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PostPosted: Mon Feb 03, 2020 5:45 pm 
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Alonso doing a season in Indycar definitely wouldn't be a bad thing for the global profile of Indycar.

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PostPosted: Mon Feb 03, 2020 5:57 pm 
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Flash2k11 wrote:
pc27b wrote:
Flash2k11 wrote:
pc27b wrote:
i don't feel the least bit sorry for him, make your bed, lie in it, and all that.

fred not being at indy is not "a huge blow" for indy it'll get along just fine without him. he wants a ride at indy, he can buy one


Not wishing to debate the worldwide pull of Indy in here, but it'd be a lot more viewed and generate a lot more interest outside of its usual markets with Alonso in it, and that can only be a good thing. As for buying a ride at Indy, I doubt Ed Carpenter's phone has stopped ringing since the news was announced.


i would agree there are people outside the states who would watch only if alonso is in the race. that still doesn't make it a "huge blow" for the 500


I didn't say the 500, I meant the series in general. Imagine the hype of having Alonso do a few races and then flirt with the idea of a full time ride? I think you'd have some of the F1 boys worried about the pull of that happening.



well, you said Indy, and Indy IS the 500 here lol he skipped monaco, they did alright


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PostPosted: Wed Feb 05, 2020 12:59 pm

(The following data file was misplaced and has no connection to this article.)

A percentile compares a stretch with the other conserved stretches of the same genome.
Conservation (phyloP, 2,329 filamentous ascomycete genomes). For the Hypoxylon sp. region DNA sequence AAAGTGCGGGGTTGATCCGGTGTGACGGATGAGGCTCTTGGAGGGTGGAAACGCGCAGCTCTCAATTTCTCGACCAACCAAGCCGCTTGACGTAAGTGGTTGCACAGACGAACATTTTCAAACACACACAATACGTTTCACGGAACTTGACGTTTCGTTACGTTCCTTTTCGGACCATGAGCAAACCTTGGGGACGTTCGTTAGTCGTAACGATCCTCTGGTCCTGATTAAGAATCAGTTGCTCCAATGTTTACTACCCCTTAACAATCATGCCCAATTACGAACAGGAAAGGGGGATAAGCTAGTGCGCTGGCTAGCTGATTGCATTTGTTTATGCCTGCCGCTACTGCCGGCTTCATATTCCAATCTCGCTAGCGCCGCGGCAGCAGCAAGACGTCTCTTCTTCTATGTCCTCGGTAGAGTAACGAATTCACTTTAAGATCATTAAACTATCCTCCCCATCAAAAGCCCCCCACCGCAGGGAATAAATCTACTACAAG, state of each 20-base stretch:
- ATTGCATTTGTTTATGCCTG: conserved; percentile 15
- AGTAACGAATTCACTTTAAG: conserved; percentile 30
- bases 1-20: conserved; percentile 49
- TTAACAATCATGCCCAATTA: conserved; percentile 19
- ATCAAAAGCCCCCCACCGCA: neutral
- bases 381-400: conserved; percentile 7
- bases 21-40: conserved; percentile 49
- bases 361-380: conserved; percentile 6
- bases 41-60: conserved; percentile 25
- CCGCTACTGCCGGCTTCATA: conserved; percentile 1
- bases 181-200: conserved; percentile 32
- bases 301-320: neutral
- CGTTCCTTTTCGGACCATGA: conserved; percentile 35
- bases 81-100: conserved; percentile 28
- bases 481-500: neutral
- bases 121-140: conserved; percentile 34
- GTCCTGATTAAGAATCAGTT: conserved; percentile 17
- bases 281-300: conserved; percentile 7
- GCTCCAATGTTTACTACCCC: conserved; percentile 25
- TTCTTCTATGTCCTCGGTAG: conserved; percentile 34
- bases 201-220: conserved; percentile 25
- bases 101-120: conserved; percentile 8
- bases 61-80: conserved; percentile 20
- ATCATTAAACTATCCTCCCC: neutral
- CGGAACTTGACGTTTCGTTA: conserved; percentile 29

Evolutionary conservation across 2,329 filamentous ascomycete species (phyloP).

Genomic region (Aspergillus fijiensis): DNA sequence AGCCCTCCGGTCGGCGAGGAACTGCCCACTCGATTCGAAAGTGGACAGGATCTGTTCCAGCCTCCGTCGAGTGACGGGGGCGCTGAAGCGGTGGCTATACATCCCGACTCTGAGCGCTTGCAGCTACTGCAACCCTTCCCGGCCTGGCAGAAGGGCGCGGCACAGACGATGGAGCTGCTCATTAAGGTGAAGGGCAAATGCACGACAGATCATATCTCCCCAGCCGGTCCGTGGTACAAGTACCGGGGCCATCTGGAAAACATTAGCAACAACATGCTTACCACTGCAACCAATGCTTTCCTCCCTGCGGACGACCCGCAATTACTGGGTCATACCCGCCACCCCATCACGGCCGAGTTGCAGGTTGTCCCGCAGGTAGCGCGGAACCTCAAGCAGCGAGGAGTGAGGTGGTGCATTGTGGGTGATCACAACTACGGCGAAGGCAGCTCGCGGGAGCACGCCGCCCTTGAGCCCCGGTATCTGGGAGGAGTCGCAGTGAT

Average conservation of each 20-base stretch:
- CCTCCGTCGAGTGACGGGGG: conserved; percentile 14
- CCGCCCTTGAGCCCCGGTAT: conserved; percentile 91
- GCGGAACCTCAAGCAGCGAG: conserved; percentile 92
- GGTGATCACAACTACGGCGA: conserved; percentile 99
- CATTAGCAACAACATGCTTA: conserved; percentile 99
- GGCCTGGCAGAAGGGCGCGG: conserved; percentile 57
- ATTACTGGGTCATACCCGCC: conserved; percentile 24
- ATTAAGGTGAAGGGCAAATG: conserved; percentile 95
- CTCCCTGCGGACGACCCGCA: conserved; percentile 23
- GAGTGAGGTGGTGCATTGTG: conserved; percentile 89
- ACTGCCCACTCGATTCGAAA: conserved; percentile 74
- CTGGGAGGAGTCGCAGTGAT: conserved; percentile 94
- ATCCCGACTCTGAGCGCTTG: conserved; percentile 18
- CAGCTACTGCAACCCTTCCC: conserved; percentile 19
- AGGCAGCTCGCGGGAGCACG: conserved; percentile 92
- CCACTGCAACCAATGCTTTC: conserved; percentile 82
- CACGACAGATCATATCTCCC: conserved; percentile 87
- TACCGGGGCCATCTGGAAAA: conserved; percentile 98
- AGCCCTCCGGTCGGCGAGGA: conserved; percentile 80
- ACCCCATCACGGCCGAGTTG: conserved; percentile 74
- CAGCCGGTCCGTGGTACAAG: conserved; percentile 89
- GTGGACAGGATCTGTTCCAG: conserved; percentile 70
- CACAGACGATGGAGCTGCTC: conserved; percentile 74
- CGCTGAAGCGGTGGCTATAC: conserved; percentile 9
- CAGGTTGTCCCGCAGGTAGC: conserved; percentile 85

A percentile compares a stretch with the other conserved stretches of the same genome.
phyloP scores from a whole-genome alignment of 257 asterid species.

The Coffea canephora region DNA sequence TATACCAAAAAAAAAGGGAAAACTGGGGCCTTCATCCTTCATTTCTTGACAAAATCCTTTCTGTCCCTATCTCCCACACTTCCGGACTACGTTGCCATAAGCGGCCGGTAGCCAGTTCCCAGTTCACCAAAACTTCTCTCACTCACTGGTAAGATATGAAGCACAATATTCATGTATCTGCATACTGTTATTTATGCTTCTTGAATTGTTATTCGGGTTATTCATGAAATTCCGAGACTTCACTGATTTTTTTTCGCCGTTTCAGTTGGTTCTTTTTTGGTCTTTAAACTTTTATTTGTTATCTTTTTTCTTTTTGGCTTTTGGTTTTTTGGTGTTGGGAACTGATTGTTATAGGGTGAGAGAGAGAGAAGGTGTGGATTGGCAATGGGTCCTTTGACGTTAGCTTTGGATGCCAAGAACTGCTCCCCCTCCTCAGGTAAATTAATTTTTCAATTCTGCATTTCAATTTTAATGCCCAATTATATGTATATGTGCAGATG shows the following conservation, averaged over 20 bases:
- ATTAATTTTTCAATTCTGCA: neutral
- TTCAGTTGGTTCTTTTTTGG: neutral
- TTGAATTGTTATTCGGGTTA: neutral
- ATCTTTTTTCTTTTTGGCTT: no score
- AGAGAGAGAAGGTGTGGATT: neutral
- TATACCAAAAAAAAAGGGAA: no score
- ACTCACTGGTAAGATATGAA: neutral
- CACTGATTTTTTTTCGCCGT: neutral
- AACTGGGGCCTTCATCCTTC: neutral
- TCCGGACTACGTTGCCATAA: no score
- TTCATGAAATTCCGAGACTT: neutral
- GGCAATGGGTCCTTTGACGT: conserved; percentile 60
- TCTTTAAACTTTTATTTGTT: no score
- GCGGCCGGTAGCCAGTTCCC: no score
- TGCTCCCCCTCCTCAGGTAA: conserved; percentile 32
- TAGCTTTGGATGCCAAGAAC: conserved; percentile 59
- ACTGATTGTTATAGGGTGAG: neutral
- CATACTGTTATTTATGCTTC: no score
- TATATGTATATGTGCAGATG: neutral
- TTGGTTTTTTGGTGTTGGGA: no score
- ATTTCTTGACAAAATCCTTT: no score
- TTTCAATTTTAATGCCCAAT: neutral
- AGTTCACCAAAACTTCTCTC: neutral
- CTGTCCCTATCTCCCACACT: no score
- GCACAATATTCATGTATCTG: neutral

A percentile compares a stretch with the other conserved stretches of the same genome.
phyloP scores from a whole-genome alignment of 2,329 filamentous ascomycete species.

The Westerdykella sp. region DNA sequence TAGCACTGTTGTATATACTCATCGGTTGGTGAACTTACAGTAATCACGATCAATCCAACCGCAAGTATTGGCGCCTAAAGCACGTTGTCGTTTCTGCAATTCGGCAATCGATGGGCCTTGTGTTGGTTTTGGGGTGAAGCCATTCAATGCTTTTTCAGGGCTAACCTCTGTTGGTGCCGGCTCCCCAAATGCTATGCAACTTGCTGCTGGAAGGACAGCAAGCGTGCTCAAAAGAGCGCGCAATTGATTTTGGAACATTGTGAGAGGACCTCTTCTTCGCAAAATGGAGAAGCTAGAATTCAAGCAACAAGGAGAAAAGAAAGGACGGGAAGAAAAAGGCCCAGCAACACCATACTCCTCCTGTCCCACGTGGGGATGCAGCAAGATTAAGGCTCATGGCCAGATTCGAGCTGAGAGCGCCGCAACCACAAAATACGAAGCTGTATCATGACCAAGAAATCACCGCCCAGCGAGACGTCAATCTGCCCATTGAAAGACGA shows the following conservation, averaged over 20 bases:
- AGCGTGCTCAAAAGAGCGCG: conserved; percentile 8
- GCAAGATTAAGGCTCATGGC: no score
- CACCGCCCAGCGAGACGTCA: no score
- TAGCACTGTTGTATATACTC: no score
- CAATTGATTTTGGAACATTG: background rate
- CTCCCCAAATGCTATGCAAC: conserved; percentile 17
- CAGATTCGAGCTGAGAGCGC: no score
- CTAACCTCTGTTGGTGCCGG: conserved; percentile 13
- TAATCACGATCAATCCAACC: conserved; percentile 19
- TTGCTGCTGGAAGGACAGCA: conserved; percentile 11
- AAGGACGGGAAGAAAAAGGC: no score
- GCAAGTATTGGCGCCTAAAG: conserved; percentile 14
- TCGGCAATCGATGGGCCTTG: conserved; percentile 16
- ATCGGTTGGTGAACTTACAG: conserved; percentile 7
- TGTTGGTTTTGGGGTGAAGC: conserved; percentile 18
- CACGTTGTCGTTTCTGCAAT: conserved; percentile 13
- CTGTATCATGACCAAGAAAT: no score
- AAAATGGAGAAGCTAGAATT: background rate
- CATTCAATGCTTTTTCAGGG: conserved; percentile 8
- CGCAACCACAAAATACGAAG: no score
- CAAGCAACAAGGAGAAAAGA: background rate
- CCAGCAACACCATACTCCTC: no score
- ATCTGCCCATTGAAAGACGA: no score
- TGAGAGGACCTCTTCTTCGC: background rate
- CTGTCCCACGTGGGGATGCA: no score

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pc27b wrote:
well, you said Indy, and Indy IS the 500 here lol he skipped monaco, they did alright

Tell that to Pascal...

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PostPosted: Thu Feb 06, 2020 10:39 pm 
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Interesting how Drivers are held to such a high standard in terms o how they comport themselves, yet here, one of the worlds largest entities is holding onto a grudge childishly because a driver expressed his discontent in the moment, while adrenaline was flowing and frustrations were the constant throughout several seasons where the engine failed him time and time again, not only in F1, but during the Indy 500 while he was seriously in contention for the win.

Perhaps he was wrong in voicing his frustrations publicly, but he was merely being human in those moments and to chastise for him that indefinitely is in his own words… Shritheeculousssss.

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PostPosted: Fri Feb 07, 2020 12:26 am 
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F1 MERCENARY wrote: